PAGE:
New Orleans —The Loyola University New Orleans College of Business is hosting the second annual Economic and Real Estate Forecast beginning at 8:30 a.m. Tuesday at Louis J. Roussel Performance Hall in the Communications/Music Complex at 6363 St. Charles Ave.
The event is open to the public, and tickets are available for $45 in advance and $55 at the door.
Attendees can earn up to eight hours of continuing education credit for attending the full day or four hours credit for attending either morning or afternoon sessions.
The event is held in conjunction with the New Orleans Metropolitan Association of REALTORS®, the Commercial Investment Division and the Louisiana Chapter of the Certified Commercial Investment Member Institute.
Conference speakers will offer insight and forecasts on the future of the market and the role the housing market plays in the local and national economy.
New Orleans — Tulane University psychologist and neuroscientist Jill Daniel has received nearly $1.4 million from the national Institutes of Health/National Institute on Aging to study the long-term consequences of short-term midlife estrogen use on the aging female brain.
Daniels’ research suggests that hormone therapy used to relieve the symptoms of menopause can help stave off the cognitive decline and dementia associated with old age.
The NIH award to Daniel and her co-investigator, neuroscientist Nandini Vasudevan of the Tulane Department of Cell and Molecular Biology, will fund a five-year study to be completed in 2017.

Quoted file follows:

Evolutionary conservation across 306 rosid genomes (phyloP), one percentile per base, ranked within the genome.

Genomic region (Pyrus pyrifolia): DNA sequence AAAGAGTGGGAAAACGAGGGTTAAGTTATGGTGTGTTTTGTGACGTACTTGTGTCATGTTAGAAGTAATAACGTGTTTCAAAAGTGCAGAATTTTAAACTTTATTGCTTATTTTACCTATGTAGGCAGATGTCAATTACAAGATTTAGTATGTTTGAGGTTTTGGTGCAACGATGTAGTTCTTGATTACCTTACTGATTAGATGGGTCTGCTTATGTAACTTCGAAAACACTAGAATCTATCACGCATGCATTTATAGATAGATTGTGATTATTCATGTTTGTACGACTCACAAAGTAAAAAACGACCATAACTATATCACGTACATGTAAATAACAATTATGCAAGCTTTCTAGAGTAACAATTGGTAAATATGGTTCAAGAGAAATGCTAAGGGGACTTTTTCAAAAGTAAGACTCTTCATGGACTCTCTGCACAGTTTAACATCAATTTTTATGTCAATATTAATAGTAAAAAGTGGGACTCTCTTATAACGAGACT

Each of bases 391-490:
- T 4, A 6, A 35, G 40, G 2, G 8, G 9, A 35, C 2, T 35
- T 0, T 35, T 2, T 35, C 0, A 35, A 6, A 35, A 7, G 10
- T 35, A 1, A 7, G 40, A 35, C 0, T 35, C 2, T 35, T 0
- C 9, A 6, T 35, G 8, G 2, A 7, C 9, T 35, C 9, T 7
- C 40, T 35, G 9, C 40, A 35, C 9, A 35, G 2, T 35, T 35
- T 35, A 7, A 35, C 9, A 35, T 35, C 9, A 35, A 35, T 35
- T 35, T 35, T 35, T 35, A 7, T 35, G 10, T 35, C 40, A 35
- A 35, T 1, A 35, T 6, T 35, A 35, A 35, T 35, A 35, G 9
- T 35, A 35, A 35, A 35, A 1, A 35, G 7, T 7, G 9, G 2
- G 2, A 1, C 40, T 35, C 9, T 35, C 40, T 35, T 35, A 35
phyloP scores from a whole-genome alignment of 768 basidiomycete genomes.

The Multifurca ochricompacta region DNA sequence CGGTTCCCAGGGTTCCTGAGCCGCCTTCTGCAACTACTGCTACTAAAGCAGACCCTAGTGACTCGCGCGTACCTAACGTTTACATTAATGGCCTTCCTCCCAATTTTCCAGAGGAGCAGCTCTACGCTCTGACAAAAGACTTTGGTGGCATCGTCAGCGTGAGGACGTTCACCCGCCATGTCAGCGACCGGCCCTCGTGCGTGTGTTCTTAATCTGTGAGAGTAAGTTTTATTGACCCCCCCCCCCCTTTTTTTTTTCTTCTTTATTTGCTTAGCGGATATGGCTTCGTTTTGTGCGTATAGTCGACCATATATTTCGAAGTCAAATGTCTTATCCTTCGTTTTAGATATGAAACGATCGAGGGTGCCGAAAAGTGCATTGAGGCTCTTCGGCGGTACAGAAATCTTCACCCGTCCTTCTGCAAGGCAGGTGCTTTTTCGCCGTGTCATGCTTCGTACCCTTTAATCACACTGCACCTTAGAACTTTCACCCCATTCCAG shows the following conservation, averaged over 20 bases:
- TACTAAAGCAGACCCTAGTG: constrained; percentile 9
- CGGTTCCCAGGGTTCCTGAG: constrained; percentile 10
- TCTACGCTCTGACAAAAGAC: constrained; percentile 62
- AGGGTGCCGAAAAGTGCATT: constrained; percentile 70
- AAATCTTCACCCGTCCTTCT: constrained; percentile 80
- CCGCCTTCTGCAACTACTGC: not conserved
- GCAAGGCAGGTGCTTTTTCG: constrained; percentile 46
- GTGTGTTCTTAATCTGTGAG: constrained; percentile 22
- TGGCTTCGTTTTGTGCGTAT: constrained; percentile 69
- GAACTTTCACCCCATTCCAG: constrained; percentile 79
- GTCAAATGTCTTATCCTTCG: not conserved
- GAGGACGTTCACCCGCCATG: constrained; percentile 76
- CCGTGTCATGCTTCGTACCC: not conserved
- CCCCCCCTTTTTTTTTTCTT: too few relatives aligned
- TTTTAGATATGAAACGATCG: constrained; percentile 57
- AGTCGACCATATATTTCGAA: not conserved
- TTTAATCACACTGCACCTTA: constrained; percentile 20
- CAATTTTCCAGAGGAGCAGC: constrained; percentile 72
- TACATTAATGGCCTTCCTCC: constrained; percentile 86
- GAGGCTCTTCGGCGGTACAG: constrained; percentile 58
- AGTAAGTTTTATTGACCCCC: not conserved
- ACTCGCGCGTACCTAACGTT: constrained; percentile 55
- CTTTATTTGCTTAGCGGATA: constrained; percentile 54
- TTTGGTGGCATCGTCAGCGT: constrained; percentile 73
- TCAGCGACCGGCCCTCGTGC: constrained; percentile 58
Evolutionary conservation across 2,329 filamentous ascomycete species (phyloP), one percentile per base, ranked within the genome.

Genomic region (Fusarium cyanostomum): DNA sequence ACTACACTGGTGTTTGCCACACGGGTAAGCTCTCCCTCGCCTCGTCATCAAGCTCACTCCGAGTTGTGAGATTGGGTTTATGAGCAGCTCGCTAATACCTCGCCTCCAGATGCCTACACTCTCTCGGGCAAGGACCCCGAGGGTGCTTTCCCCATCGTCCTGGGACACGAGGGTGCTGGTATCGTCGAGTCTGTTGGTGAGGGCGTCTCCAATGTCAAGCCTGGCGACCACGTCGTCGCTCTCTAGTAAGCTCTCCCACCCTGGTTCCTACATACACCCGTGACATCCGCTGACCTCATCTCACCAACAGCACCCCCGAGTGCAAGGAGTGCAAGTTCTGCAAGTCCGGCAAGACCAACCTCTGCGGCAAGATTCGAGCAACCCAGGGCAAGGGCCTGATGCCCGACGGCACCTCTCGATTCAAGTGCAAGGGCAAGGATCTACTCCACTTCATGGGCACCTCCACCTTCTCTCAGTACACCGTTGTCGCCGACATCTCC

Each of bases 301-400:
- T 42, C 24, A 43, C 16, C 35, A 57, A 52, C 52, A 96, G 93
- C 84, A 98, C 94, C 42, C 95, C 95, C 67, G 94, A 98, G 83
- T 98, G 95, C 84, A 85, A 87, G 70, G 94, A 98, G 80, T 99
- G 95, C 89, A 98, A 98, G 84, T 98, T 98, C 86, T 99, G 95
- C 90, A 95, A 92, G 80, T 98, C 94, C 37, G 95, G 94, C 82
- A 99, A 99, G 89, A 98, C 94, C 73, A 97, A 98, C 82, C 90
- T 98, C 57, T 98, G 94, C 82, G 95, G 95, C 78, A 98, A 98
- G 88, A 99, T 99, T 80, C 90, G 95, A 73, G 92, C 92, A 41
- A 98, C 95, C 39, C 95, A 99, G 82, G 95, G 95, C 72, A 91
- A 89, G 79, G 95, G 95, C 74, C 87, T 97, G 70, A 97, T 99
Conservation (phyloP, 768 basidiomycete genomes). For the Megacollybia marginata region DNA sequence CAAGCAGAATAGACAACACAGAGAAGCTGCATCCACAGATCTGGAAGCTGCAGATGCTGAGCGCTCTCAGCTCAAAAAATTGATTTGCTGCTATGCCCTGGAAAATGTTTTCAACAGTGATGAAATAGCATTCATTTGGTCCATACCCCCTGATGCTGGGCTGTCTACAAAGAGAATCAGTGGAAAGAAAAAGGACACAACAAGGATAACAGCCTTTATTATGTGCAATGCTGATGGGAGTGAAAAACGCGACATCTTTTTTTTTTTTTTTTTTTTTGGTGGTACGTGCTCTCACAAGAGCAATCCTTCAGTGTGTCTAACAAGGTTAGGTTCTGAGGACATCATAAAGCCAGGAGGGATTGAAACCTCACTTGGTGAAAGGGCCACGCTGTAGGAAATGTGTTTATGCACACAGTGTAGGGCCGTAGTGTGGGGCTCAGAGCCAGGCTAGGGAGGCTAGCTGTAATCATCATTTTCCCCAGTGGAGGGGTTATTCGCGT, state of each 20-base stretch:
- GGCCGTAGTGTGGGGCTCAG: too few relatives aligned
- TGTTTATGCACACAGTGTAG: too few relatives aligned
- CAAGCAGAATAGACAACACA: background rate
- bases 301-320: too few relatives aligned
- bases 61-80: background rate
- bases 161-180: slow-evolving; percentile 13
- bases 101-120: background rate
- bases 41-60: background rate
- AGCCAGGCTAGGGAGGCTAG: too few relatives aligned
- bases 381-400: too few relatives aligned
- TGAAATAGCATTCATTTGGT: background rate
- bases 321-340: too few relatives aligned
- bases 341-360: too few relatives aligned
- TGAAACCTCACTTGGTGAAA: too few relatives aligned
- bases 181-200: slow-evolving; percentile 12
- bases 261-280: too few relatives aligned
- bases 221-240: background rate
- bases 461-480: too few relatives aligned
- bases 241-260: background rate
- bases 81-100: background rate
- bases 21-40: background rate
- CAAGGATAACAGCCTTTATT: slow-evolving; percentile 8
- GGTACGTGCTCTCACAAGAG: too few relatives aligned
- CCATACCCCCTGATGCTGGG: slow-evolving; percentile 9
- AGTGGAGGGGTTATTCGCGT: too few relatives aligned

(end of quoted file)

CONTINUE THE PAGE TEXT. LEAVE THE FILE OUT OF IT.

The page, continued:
Daniel’s test cases are middle-aged rats that have had their ovaries removed. Some are being treated with estrogen and some are not. The results of Daniel’s study could lead to ground-breaking treatments for women approaching menopause and help them maintain optimal cognitive health.
New Orleans – The School of Nursing at LSU Health Sciences Center New Orleans has been awarded a $700,000 grant over two years to help students pursuing advanced practice primary care nursing degrees meet educational expenses.
The grant is from the Health Resources Services Administration (HRSA) of the US Department of Health and Human Services. Money can be used for tuition, books, fees, and reasonable living expenses.
Eligible full-time students in the LSUHSC Primary Care Family Nurse Practitioner Program may receive up to $22,000, and eligible part-time students up to $11,000. Students who receive awards will be appointed as trainees in HRSA’s Advanced Education Nursing Traineeship.
The project director of the grant is Dr. Marsha Bennett, LSUHSC Associate Dean for Nursing Research, Scholarship, and Science. She will work closely with Dr. Shelley Jeanfreau, Program Director for the LSUHSC Primary Care Family Nurse Practitioner Program, in the management of the grant.
The purpose of the program is to increase the number of primary care advanced practice nurses to met the growing demand.
New Orleans — University of New Orleans student Luis Tandalla won a $50,000 first prize in a competition to develop innovative software to help teachers score student written responses to test questions.
The Automated Student Assessment Prize (ASAP), sponsored by the William and Flora Hewlett Foundation, seeks to address the need for high quality standardized tests to replace many of the current bubble tests. It drew 187 participants across 150 teams who tackled the challenge of developing software that can score short-answer responses to questions on state standardized tests.
Tandalla is a senior mechanical engineering student at UNO. He is a native of Quito, Ecuador.